Check out illustrators whose style is similar to your new style. Not to copy them, but to get some inspiration and to see what's already out there. What are they doing that works? What makes their art appealing? How can you incorporate that into your style? Here are some illustrators with a cute, simple style that you may want to check out: David Walker, Renata Liwska, Emily Winfield Martin, Helen Oxenbury, Charles Santoso, Shahrzad Maydani, Molly Idle, Patrice Barton, Sophie Blackall, Sydney Hanson, Vashti Harrison. And of course, there's more, but this will get you started. 😉
WOW, this turned out to be a long reply! Hope it's helpful. Looking forward to seeing more of your work and where you go with it!
I was taking pictures of these cows so that I could paint them and a farmer stopped to see what I was up to. When I showed him my camera, he said, "OK," and drove off but I could see he thought anyone who found cows worth photographing must be a little strange. Would he have thought it less or more strange that my intent was to paint them?
Anyway, playing with ink and watercolor here. I am very fond of E.H. Shepard's style (Winnie-the-Pooh).
@HeatherB I like the improvements. You can give the baby a dark mane to set it off from the mother. The front legs, below the knee, on the baby are anatomically a bit too long, especially between the lowest joint (pastern) and the hoof. If you shortened them, you could use the black hooves to further separate the baby from the background (mother). Fun facts - Male donkeys are called jacks and females - jennies. I'm pretty sure the babies are called foals just like horses.
I feel like the top image doesn't have much of a story, but the bottom three definitely do, especially the one of the man lifting up the ocean to find a key. Even editorial work tells stories. Just in a different way from kids books. I feel like these images lean more towards editorial. But if they included children, they could be for a kid's book! Look up the book "Let's do Everything and Nothing" by Julia Kuo. It's a recently published picture book with a style very similar to these illustrations!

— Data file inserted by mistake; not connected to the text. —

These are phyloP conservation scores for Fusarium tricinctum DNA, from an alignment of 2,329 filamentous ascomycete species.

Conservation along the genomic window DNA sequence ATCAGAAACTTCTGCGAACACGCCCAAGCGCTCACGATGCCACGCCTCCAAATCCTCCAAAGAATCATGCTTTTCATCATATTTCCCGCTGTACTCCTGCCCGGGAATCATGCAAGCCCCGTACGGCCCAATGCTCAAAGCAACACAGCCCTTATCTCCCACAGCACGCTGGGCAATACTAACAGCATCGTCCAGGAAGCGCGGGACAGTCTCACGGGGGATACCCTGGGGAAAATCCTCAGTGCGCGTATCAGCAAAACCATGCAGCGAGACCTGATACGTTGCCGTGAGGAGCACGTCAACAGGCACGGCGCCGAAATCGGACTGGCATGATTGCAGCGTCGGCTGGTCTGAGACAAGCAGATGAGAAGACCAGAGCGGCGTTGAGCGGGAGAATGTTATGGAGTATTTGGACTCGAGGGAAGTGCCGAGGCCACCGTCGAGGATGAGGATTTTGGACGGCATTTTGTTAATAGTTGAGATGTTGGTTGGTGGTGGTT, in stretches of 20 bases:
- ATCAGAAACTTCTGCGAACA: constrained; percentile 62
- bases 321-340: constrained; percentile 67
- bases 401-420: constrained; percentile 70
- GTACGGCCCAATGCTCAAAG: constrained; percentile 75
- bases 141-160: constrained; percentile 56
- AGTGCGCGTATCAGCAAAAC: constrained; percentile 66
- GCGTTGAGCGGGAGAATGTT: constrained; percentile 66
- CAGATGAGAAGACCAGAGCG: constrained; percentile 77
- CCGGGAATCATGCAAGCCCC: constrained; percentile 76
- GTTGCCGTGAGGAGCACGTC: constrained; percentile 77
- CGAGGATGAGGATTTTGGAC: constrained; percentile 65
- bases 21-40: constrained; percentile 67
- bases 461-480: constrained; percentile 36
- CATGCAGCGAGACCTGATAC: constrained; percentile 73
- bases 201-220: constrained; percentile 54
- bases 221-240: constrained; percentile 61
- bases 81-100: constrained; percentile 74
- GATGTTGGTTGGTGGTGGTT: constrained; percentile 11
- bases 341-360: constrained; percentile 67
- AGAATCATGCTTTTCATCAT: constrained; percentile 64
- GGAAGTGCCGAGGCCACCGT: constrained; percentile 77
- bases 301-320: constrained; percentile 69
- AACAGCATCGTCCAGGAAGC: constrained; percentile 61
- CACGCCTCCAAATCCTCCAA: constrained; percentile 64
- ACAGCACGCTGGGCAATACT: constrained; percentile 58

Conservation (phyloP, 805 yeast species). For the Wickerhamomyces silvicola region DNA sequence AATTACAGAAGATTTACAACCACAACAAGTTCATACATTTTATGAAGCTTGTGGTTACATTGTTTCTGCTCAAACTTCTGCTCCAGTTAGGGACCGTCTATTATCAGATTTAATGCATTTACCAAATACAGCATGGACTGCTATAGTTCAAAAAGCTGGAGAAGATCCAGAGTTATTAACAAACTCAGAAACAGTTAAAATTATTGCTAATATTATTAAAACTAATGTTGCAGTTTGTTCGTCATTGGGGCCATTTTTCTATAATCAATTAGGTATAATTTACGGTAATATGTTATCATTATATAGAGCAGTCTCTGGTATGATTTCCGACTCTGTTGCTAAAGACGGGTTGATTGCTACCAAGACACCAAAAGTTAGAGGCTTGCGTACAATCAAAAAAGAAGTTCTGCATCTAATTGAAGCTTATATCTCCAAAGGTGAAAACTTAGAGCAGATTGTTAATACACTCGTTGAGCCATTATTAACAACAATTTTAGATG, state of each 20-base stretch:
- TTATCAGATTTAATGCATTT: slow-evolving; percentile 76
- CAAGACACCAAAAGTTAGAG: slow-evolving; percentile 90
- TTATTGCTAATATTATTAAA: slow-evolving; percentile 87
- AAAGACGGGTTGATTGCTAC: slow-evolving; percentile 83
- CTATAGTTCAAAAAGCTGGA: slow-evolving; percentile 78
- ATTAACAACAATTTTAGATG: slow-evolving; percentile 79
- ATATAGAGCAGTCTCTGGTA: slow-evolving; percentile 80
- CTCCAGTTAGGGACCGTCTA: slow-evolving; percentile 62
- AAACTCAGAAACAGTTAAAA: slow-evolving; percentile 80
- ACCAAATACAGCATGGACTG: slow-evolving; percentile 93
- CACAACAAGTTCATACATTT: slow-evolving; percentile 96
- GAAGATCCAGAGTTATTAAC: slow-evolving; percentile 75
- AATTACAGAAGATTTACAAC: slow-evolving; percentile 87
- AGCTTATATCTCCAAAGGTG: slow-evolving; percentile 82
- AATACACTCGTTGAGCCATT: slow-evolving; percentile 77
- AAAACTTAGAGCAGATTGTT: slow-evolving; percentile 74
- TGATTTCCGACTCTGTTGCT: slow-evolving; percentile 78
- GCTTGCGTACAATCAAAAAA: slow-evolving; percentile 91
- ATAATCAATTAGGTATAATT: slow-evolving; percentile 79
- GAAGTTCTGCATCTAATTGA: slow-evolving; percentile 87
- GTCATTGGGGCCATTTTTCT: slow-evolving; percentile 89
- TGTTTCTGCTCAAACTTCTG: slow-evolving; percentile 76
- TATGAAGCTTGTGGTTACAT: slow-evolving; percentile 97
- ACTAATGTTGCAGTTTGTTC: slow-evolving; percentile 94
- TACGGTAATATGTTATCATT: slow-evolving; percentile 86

@AngelinaKizz interesting suggestion about the pan pastel. Have you used that before as a base layer? Do you have to spray it with a workable fixative before adding colored pencil layers?
I used gouache because I already own a tube of white and I didn't want to purchase anything new for an experiment.
Doing experimental illustrations on toned gray because I have a story idea where most of the book will be black and white, and I think the toned gray will be really impactful on the illustrations. But then the end of the book introduces color, and I would want to keep continuity in the artwork and use the same paper throughout. Which is why I'm testing how to use color on toned gray. Whew! Complicated explanation, but that's why I'm doing what I'm doing. 😊
It feels like the attention is placed on the lightening rather than the characters because the trees direct our eyes to the lightening. To balance this out you could change the direction of the trees and make the fox and bunny more animated by having them dramatically reacting to the lightening strike. It seems like they’re not reacting to the lightening at the moment. A good test would be to remove the lightening from the image and if you can tell the characters are reacting to something that isn’t there then that’s good but right now if you removed the lightening we wouldn’t be able to tell for the characters reactions that there’s something going on in that area of the illustration. Hope this helps!
Since you're so new at this, maybe do some studies? I say this because you gotta get used to the programs you're using. Also because you're at a stage where literally any action will lead to improvement.
Doing studies can be a great way to explore different styles as well. Find some art you like and copy it.